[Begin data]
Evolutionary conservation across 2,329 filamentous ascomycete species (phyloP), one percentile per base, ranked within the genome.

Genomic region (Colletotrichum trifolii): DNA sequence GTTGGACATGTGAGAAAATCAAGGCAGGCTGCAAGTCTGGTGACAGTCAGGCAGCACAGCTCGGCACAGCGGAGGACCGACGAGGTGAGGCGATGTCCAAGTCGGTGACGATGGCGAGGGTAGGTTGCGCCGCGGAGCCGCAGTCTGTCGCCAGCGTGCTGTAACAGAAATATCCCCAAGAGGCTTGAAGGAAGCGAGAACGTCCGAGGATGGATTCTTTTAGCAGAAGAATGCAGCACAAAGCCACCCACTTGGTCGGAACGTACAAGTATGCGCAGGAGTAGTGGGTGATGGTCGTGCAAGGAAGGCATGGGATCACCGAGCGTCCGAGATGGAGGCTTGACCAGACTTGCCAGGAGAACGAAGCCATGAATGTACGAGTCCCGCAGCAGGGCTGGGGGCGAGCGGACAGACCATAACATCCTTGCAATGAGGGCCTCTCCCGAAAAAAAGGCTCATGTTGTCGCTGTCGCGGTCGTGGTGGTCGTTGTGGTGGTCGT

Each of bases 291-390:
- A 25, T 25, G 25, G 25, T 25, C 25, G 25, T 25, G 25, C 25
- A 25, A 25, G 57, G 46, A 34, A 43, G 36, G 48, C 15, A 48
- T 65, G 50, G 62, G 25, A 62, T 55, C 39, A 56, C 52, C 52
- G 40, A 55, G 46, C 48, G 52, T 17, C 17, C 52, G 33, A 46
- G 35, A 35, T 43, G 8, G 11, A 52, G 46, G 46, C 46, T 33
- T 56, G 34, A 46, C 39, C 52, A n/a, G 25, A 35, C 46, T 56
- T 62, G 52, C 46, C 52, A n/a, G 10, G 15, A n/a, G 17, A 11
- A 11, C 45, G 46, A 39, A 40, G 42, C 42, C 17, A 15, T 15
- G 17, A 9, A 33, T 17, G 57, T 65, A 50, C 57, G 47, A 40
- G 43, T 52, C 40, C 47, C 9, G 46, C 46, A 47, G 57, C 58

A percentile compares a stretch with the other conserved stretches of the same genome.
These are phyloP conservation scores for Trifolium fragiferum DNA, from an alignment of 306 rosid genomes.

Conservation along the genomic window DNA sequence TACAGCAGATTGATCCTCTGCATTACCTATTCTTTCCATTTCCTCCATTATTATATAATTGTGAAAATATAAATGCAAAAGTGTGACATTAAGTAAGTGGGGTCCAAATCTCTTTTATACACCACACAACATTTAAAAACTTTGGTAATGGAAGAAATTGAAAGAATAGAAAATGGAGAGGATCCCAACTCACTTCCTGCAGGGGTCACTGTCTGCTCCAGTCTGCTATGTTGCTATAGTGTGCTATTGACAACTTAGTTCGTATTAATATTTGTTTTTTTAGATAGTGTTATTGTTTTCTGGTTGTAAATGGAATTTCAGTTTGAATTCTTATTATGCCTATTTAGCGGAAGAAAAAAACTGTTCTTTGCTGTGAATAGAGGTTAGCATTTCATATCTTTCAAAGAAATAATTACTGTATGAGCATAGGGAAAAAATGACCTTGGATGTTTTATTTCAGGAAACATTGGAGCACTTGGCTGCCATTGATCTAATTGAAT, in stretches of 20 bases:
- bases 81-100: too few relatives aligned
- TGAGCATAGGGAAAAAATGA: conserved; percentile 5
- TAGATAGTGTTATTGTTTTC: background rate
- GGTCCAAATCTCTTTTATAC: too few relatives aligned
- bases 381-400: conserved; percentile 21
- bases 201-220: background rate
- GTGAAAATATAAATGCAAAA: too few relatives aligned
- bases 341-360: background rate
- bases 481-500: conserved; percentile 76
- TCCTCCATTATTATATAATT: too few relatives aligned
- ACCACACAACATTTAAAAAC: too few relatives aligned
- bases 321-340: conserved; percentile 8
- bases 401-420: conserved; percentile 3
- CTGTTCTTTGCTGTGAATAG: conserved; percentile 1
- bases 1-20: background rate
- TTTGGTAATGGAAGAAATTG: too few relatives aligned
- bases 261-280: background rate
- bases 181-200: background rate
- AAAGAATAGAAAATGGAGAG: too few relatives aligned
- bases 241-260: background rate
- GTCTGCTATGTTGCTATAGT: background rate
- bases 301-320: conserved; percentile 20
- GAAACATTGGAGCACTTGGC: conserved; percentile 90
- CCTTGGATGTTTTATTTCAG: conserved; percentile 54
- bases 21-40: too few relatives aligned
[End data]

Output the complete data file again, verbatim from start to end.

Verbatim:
Evolutionary conservation across 2,329 filamentous ascomycete species (phyloP), one percentile per base, ranked within the genome.

Genomic region (Colletotrichum trifolii): DNA sequence GTTGGACATGTGAGAAAATCAAGGCAGGCTGCAAGTCTGGTGACAGTCAGGCAGCACAGCTCGGCACAGCGGAGGACCGACGAGGTGAGGCGATGTCCAAGTCGGTGACGATGGCGAGGGTAGGTTGCGCCGCGGAGCCGCAGTCTGTCGCCAGCGTGCTGTAACAGAAATATCCCCAAGAGGCTTGAAGGAAGCGAGAACGTCCGAGGATGGATTCTTTTAGCAGAAGAATGCAGCACAAAGCCACCCACTTGGTCGGAACGTACAAGTATGCGCAGGAGTAGTGGGTGATGGTCGTGCAAGGAAGGCATGGGATCACCGAGCGTCCGAGATGGAGGCTTGACCAGACTTGCCAGGAGAACGAAGCCATGAATGTACGAGTCCCGCAGCAGGGCTGGGGGCGAGCGGACAGACCATAACATCCTTGCAATGAGGGCCTCTCCCGAAAAAAAGGCTCATGTTGTCGCTGTCGCGGTCGTGGTGGTCGTTGTGGTGGTCGT

Each of bases 291-390:
- A 25, T 25, G 25, G 25, T 25, C 25, G 25, T 25, G 25, C 25
- A 25, A 25, G 57, G 46, A 34, A 43, G 36, G 48, C 15, A 48
- T 65, G 50, G 62, G 25, A 62, T 55, C 39, A 56, C 52, C 52
- G 40, A 55, G 46, C 48, G 52, T 17, C 17, C 52, G 33, A 46
- G 35, A 35, T 43, G 8, G 11, A 52, G 46, G 46, C 46, T 33
- T 56, G 34, A 46, C 39, C 52, A n/a, G 25, A 35, C 46, T 56
- T 62, G 52, C 46, C 52, A n/a, G 10, G 15, A n/a, G 17, A 11
- A 11, C 45, G 46, A 39, A 40, G 42, C 42, C 17, A 15, T 15
- G 17, A 9, A 33, T 17, G 57, T 65, A 50, C 57, G 47, A 40
- G 43, T 52, C 40, C 47, C 9, G 46, C 46, A 47, G 57, C 58

A percentile compares a stretch with the other conserved stretches of the same genome.
These are phyloP conservation scores for Trifolium fragiferum DNA, from an alignment of 306 rosid genomes.

Conservation along the genomic window DNA sequence TACAGCAGATTGATCCTCTGCATTACCTATTCTTTCCATTTCCTCCATTATTATATAATTGTGAAAATATAAATGCAAAAGTGTGACATTAAGTAAGTGGGGTCCAAATCTCTTTTATACACCACACAACATTTAAAAACTTTGGTAATGGAAGAAATTGAAAGAATAGAAAATGGAGAGGATCCCAACTCACTTCCTGCAGGGGTCACTGTCTGCTCCAGTCTGCTATGTTGCTATAGTGTGCTATTGACAACTTAGTTCGTATTAATATTTGTTTTTTTAGATAGTGTTATTGTTTTCTGGTTGTAAATGGAATTTCAGTTTGAATTCTTATTATGCCTATTTAGCGGAAGAAAAAAACTGTTCTTTGCTGTGAATAGAGGTTAGCATTTCATATCTTTCAAAGAAATAATTACTGTATGAGCATAGGGAAAAAATGACCTTGGATGTTTTATTTCAGGAAACATTGGAGCACTTGGCTGCCATTGATCTAATTGAAT, in stretches of 20 bases:
- bases 81-100: too few relatives aligned
- TGAGCATAGGGAAAAAATGA: conserved; percentile 5
- TAGATAGTGTTATTGTTTTC: background rate
- GGTCCAAATCTCTTTTATAC: too few relatives aligned
- bases 381-400: conserved; percentile 21
- bases 201-220: background rate
- GTGAAAATATAAATGCAAAA: too few relatives aligned
- bases 341-360: background rate
- bases 481-500: conserved; percentile 76
- TCCTCCATTATTATATAATT: too few relatives aligned
- ACCACACAACATTTAAAAAC: too few relatives aligned
- bases 321-340: conserved; percentile 8
- bases 401-420: conserved; percentile 3
- CTGTTCTTTGCTGTGAATAG: conserved; percentile 1
- bases 1-20: background rate
- TTTGGTAATGGAAGAAATTG: too few relatives aligned
- bases 261-280: background rate
- bases 181-200: background rate
- AAAGAATAGAAAATGGAGAG: too few relatives aligned
- bases 241-260: background rate
- GTCTGCTATGTTGCTATAGT: background rate
- bases 301-320: conserved; percentile 20
- GAAACATTGGAGCACTTGGC: conserved; percentile 90
- CCTTGGATGTTTTATTTCAG: conserved; percentile 54
- bases 21-40: too few relatives aligned